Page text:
7. 'I had rejections, a string of unrequited loves that I laid awake at night uselessly pining over, and once I even got caught in a bear trap.'
    8. 'Norquist is apparently pining away for the day when America has the same tax system as economic powerhouses like Russia, the Ukraine, and Iraq.'
    9. 'What Might Have Been is a melancholy sojourn through pining over possibilities.'
    10. 'He was actually worrying and pining in his heart, but he could not say anything.'
    11. 'she's still pining for him'
    12. 'He's feeling crook, pining for his bed, but the game face stays on.'
    13. 'A marmoset monkey was pining for his lost brother last night after thieves snatched him in a daylight heist.'
    14. 'I guess Chris thought it would be good for us sophisticated city folk, as we must pine for swank when we're not around it.'
    15. 'The first semester was okay, but after Christmas I started to pine for home, wishing I was closer, that I could just be there.'
    16. 'Some blacks are pining for the days of white rule.'
    17. 'From the heat and frenzy of my city kitchen, I'm pining for the woods, and will have to snatch some time out to fill a basket or two of wild harvest.'
    18. 'I find myself pining for a return to the energy-conscious administration, when cars were named after little animals like rabbits and colts.'
    19. 'Edie Falco plays Marly, a hard-drinking late-thirtysomething woman, working at her dad's motel and diner, hassled by her good-for-nothing ex-husband and pining for a way out of there.'
    20. 'In deed the whole tribe pined for his return, but alas, he never did.'
    21. 'Every week, he pined for a sellout, selling the virtues of a good crowd like a high-school coach, hoping that filled stands would raise the stakes in the 50-50 raffle.'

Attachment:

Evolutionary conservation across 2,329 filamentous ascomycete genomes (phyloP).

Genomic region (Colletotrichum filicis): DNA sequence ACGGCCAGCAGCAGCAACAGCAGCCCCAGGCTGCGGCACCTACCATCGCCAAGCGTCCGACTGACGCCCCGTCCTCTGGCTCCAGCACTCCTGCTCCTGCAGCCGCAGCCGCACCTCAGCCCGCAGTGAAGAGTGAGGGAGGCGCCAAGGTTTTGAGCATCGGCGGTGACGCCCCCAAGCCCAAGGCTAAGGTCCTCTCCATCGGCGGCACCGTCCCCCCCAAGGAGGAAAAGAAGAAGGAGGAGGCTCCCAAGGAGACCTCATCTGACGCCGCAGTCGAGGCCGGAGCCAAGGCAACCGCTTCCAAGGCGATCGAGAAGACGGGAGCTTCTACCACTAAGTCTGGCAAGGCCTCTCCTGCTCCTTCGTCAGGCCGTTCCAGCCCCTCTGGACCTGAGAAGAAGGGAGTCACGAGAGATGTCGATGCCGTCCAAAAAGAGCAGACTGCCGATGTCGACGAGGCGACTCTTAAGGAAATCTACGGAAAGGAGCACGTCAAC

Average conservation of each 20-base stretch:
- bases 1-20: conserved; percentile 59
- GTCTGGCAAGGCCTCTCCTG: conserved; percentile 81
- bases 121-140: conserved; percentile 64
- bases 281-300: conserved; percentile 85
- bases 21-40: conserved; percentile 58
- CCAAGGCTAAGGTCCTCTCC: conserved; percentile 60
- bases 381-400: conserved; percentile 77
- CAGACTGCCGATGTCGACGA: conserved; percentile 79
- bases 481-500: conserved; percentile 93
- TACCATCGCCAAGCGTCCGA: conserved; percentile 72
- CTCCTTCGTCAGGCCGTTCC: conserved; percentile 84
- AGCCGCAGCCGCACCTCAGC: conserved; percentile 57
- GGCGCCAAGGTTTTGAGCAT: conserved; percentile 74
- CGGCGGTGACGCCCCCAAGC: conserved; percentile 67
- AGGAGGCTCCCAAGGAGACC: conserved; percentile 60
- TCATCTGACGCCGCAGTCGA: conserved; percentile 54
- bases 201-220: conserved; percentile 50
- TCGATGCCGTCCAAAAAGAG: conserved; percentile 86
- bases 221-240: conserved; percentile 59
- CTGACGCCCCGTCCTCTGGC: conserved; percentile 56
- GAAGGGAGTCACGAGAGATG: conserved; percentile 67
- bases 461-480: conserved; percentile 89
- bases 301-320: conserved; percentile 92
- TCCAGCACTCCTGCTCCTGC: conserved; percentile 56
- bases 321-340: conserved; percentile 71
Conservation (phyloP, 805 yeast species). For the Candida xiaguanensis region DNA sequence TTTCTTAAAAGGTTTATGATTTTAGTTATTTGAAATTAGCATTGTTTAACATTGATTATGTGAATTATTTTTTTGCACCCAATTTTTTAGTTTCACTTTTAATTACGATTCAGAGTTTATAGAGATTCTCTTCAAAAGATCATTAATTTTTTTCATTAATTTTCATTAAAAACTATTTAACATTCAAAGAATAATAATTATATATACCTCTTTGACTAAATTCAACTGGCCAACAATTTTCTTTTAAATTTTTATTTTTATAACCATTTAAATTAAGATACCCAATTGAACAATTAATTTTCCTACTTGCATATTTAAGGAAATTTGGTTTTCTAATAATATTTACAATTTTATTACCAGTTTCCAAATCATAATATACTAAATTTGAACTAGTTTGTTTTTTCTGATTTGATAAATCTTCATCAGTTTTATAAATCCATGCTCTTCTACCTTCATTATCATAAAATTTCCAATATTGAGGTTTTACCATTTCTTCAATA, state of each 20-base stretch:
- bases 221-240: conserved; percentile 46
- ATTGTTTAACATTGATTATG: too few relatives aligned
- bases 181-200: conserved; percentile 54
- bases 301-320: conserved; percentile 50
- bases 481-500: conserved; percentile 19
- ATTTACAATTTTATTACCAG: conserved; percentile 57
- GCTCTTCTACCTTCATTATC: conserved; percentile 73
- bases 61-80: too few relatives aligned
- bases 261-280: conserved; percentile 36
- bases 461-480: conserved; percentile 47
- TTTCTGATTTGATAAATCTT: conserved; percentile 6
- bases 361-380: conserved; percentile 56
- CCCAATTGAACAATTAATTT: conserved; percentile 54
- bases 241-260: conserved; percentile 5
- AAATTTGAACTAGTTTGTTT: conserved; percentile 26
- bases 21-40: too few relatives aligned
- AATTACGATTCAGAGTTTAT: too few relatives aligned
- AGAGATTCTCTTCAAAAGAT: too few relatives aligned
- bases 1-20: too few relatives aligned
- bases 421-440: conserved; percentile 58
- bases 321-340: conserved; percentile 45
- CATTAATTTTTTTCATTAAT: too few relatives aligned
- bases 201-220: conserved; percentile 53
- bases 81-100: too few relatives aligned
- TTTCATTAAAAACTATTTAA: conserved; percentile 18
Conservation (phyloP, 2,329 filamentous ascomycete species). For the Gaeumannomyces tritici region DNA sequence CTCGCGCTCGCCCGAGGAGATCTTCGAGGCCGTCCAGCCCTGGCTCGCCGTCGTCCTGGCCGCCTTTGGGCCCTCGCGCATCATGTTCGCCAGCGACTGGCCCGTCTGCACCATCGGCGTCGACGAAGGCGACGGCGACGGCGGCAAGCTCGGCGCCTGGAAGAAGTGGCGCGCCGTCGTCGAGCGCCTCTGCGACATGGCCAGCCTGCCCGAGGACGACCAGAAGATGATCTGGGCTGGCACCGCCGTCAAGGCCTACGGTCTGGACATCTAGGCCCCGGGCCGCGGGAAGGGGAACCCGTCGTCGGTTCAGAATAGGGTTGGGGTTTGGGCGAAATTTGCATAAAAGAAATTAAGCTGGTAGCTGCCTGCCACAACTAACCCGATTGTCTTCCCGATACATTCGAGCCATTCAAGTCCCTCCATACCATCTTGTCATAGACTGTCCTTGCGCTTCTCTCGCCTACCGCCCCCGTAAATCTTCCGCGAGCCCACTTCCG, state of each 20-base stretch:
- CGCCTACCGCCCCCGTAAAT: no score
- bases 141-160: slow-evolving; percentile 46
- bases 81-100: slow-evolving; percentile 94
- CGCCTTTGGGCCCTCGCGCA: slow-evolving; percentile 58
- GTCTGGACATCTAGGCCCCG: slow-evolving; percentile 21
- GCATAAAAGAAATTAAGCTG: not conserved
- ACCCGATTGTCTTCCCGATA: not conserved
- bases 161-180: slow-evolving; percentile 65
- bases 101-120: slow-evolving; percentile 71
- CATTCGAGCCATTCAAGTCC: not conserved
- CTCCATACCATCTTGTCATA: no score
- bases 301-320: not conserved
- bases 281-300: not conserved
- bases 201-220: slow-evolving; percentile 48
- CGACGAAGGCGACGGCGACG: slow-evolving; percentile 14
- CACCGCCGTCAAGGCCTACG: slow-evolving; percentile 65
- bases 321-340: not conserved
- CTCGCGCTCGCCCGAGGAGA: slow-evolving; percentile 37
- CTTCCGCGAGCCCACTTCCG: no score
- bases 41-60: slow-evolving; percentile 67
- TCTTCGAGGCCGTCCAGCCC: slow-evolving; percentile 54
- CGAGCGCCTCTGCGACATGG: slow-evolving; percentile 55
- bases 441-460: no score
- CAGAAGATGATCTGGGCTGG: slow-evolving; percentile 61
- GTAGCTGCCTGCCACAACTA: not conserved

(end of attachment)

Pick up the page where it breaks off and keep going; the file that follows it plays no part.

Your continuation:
22. 'He vaguely pines for a return to metaphysics, and suggests that moderns have lost God.'
    23. 'My house sits lonely though, pining for my return daily.'
    24. 'A future monarchy cannot rest on an individual pining for the past.'
    25. 'He had never seen signs of an adult sheep pining for another.'
    26. 'His children, who are pining for their father, are being cared for by relatives and told that their father is away working hard to raise case to take them to Disneyland Paris.'
    27. 'Once this happens, our bodies will no longer crave toxins and my pining for chicken popcorn will fade.'
    28. 'Or if I frame it another way, the local footy club, town, and all the boys are pining for him to return, I guess to take up the relationship where it left off.'
    29. 'On one hand, this is pining for gingerbread, architectural ornament.'
    30. 'Some might call it modern art, but I'll be pining for my classic landscape.'
    31. 'Those of us pining for the sensuality of the tropical island often forget that paradise is, at root, a religious notion.'

    More definitions

    1. any evergreen, coniferous tree of the genus Pinus, having long, needle-shaped leaves, certain species of which yield timber, turpentine, tar, pitch, etc.Compare pine family.

    2. any of various similar coniferous trees.

    3. the wood of the pine tree.

    4. Informal. the pineapple.

    More examples(as adjective)

    "trees can be pine."

    "needles can be pine."

    "forests can be pine."

    "chairs can be pine."

    Origin

    (pine)Old English pīnian ‘(cause to) suffer’, of Germanic origin; related to Dutch pijnen, German peinen ‘experience pain’, also to obsolete pine ‘punishment’; ultimately based on Latin poena ‘punishment’.